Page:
Thrillingly heroic and unabashedly idealistic, The Adventures of Robin Hood is a cinematic communiqué from a kinder, gentler era. Warner Bros.' dazzling sword-rattler from 1938 is resolutely not ironic, self-conscious, or postmodern. If that suggests campy naiveté and Tinseltown treacle, one of the happiest surprises of the year awaits you.
King Richard the Lion Heart is away waging some misguided war, and his opportunistic brother, John (Claude Rains) -- backed by the venal Sir Guy of Gisbourne (Basil Rathbone) -- has his hand in the treasury, his eye on the king's ward (Olivia de Havilland as the virginal Maid Marian), and his heart set on the throne. John's only obstacle is the bandit of Sherwood Forest, the original rebel with a cause, who employs robbery to ward off starvation among the poor and weak. (I'd like to see Gavin Newsom try to sell "Care Not Cash" to Robin of Locksley.)
The spectacle of Robin and his merry band building friendships based on grudging respect and lofty shared ideals is as irresistible as it is inspiring, while our hero's romantic love for Marian is chaste enough to make Hallmark blush. With the athletic Errol Flynn literally throwing himself into the title role, The Adventures of Robin Hood -- in a ravishing Technicolor restoration -- has a good guy you can root for unreservedly and villains who warrant every conceivable comeuppance. As Hollywood pleasures go, this one is 100 percent guilt-free. The swashbuckling begins at 7 p.m. (and continues through Aug. 28) at the Castro Theatre, 429 Castro (near Market), S.F. Admission is $5-8; call 621-6120 or visit www.thecastrotheatre.com.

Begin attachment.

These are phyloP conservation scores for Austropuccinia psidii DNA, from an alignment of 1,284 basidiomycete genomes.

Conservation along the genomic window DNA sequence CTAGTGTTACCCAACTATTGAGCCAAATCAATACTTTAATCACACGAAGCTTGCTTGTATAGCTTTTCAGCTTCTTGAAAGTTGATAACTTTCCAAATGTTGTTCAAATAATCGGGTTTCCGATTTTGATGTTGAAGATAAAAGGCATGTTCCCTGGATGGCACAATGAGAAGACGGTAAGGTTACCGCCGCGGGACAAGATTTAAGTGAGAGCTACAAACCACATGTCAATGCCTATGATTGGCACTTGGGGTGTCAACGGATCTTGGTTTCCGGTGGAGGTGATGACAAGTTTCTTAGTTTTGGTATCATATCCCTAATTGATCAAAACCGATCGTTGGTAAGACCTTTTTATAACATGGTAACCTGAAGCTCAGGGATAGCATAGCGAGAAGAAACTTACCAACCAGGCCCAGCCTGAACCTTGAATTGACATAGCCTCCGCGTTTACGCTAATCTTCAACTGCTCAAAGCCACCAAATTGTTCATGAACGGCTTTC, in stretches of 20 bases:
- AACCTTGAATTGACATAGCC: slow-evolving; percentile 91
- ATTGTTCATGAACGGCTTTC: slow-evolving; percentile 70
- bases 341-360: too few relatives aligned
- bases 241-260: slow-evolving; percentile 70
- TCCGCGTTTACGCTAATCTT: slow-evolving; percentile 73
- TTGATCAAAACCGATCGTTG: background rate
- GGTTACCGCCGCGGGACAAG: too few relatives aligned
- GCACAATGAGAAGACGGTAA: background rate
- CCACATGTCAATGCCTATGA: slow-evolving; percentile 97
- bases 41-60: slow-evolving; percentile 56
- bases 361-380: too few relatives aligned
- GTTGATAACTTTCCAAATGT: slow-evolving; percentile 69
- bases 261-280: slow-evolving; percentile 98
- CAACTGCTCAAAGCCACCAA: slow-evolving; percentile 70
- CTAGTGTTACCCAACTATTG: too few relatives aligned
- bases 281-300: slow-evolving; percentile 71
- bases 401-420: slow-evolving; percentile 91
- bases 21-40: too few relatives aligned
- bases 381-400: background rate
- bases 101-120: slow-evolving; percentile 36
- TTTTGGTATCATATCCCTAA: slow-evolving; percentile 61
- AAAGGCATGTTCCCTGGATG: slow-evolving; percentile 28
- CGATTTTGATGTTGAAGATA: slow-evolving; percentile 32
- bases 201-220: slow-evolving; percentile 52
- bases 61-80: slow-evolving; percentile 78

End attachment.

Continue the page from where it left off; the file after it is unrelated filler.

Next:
-- Michael Fox
Strap One On
When a plan to string a mile-long chain of bras across the Grand Canyon went kerflooey in 2000, artist Emily Duffy picked up the ball -- the BraBall, that is. Duffy turned 10,000 donated foundation garments into a vast orb that currently weighs more than 1,000 pounds. Now she needs your assistance to finish the job. Women are invited to help complete the Final BraBall Roll-On, at which about 7,000 additional unmentionables are to be attached quilting-bee style as participants are entertained with live music and videos. The sphere gets spinning at 11 a.m. at SomArts Cultural Center, 934 Brannan (at Eighth Street), S.F. Admission is a $7-20 donation; call 863-1414 or visit www.braball.com.
-- Joyce Slaton
Mock Cock Rock
At first glance Burning Man seems like tranny heaven. A desert full of open-minded folks who fervently appreciate good costuming? Pack the eyelash curler, Trixie, we're hitting the road! In reality, the searing heat and whipping winds melt makeup jobs and destroy pricey ensembles. So this year the Bay Area's finest cross-dressers entertain on the home front at the "Burning Man/Flaming Queen" strut-fest, featuring the gender-bending rock sounds of Pepperspray, drag king culture-jamming by Fudgie Frottage and Arty Fishal, and Acid Housewife's gleeful cabaret. The vamping begins at 9 p.m. at the Great American Music Hall, 859 O'Farrell (at Polk), S.F. Admission is $10-12; call 282-5378 or visit www.gamh.com.
-- Joyce Slaton
A Message in the Medium
Is the United States addicted to war? Has the peace dove been shot dead? Though these are the questions raised in the art of Winston Smith, before you indulge in an ironic-sneer-encrusted "Duh!," be warned that Smith's trompe l'oeil collages pose these queries in the language of pop-culture images from the past -- très cool. Joining Smith in "Assemblage & Collage Icons" is sculptor Ronald Garrigues, who seems to wonder about different things, such as, "Can I make an object that is simultaneously phallic and not?" The Varnish gallery opens at 11 a.m. (the show runs through Sept. 20) at 77 Natoma (at Second Street), S.F. Admission is free; call 222-6131 or visit www.varnishfineart.com.
-- Hiya Swanhuyser